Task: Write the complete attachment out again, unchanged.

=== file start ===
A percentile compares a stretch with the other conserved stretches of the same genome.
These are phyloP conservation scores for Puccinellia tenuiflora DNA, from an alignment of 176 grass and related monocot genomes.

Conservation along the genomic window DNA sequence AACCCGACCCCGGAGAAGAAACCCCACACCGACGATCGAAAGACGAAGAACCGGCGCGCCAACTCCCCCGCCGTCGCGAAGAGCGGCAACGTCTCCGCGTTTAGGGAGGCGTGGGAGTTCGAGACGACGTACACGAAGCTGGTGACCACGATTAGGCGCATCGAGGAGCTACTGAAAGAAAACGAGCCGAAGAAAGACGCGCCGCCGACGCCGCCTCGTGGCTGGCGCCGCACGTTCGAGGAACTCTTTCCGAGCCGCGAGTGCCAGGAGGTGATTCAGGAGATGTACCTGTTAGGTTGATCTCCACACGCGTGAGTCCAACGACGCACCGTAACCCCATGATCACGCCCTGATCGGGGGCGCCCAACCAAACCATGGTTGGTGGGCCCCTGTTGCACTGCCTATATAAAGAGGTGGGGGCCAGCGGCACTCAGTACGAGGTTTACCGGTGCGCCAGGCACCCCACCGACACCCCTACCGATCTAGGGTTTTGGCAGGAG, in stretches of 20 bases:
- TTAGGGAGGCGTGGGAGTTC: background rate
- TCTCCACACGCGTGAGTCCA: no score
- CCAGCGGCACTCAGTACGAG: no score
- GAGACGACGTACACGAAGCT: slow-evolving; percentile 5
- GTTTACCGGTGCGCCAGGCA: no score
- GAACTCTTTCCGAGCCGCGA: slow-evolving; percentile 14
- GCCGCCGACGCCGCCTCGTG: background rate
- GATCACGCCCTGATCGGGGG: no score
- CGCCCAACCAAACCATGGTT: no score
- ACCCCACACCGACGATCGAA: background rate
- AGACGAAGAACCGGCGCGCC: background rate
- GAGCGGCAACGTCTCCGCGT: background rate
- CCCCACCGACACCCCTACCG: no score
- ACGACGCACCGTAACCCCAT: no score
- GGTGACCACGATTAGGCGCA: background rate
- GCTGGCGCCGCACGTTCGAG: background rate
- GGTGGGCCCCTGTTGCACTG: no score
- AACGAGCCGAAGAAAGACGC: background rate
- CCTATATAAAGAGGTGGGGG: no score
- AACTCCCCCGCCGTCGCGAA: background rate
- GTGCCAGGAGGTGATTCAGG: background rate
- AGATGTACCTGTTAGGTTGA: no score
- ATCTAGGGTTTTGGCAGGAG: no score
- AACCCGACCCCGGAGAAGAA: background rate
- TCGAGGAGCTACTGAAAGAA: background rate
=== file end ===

A percentile compares a stretch with the other conserved stretches of the same genome.
These are phyloP conservation scores for Puccinellia tenuiflora DNA, from an alignment of 176 grass and related monocot genomes.

Conservation along the genomic window DNA sequence AACCCGACCCCGGAGAAGAAACCCCACACCGACGATCGAAAGACGAAGAACCGGCGCGCCAACTCCCCCGCCGTCGCGAAGAGCGGCAACGTCTCCGCGTTTAGGGAGGCGTGGGAGTTCGAGACGACGTACACGAAGCTGGTGACCACGATTAGGCGCATCGAGGAGCTACTGAAAGAAAACGAGCCGAAGAAAGACGCGCCGCCGACGCCGCCTCGTGGCTGGCGCCGCACGTTCGAGGAACTCTTTCCGAGCCGCGAGTGCCAGGAGGTGATTCAGGAGATGTACCTGTTAGGTTGATCTCCACACGCGTGAGTCCAACGACGCACCGTAACCCCATGATCACGCCCTGATCGGGGGCGCCCAACCAAACCATGGTTGGTGGGCCCCTGTTGCACTGCCTATATAAAGAGGTGGGGGCCAGCGGCACTCAGTACGAGGTTTACCGGTGCGCCAGGCACCCCACCGACACCCCTACCGATCTAGGGTTTTGGCAGGAG, in stretches of 20 bases:
- TTAGGGAGGCGTGGGAGTTC: background rate
- TCTCCACACGCGTGAGTCCA: no score
- CCAGCGGCACTCAGTACGAG: no score
- GAGACGACGTACACGAAGCT: slow-evolving; percentile 5
- GTTTACCGGTGCGCCAGGCA: no score
- GAACTCTTTCCGAGCCGCGA: slow-evolving; percentile 14
- GCCGCCGACGCCGCCTCGTG: background rate
- GATCACGCCCTGATCGGGGG: no score
- CGCCCAACCAAACCATGGTT: no score
- ACCCCACACCGACGATCGAA: background rate
- AGACGAAGAACCGGCGCGCC: background rate
- GAGCGGCAACGTCTCCGCGT: background rate
- CCCCACCGACACCCCTACCG: no score
- ACGACGCACCGTAACCCCAT: no score
- GGTGACCACGATTAGGCGCA: background rate
- GCTGGCGCCGCACGTTCGAG: background rate
- GGTGGGCCCCTGTTGCACTG: no score
- AACGAGCCGAAGAAAGACGC: background rate
- CCTATATAAAGAGGTGGGGG: no score
- AACTCCCCCGCCGTCGCGAA: background rate
- GTGCCAGGAGGTGATTCAGG: background rate
- AGATGTACCTGTTAGGTTGA: no score
- ATCTAGGGTTTTGGCAGGAG: no score
- AACCCGACCCCGGAGAAGAA: background rate
- TCGAGGAGCTACTGAAAGAA: background rate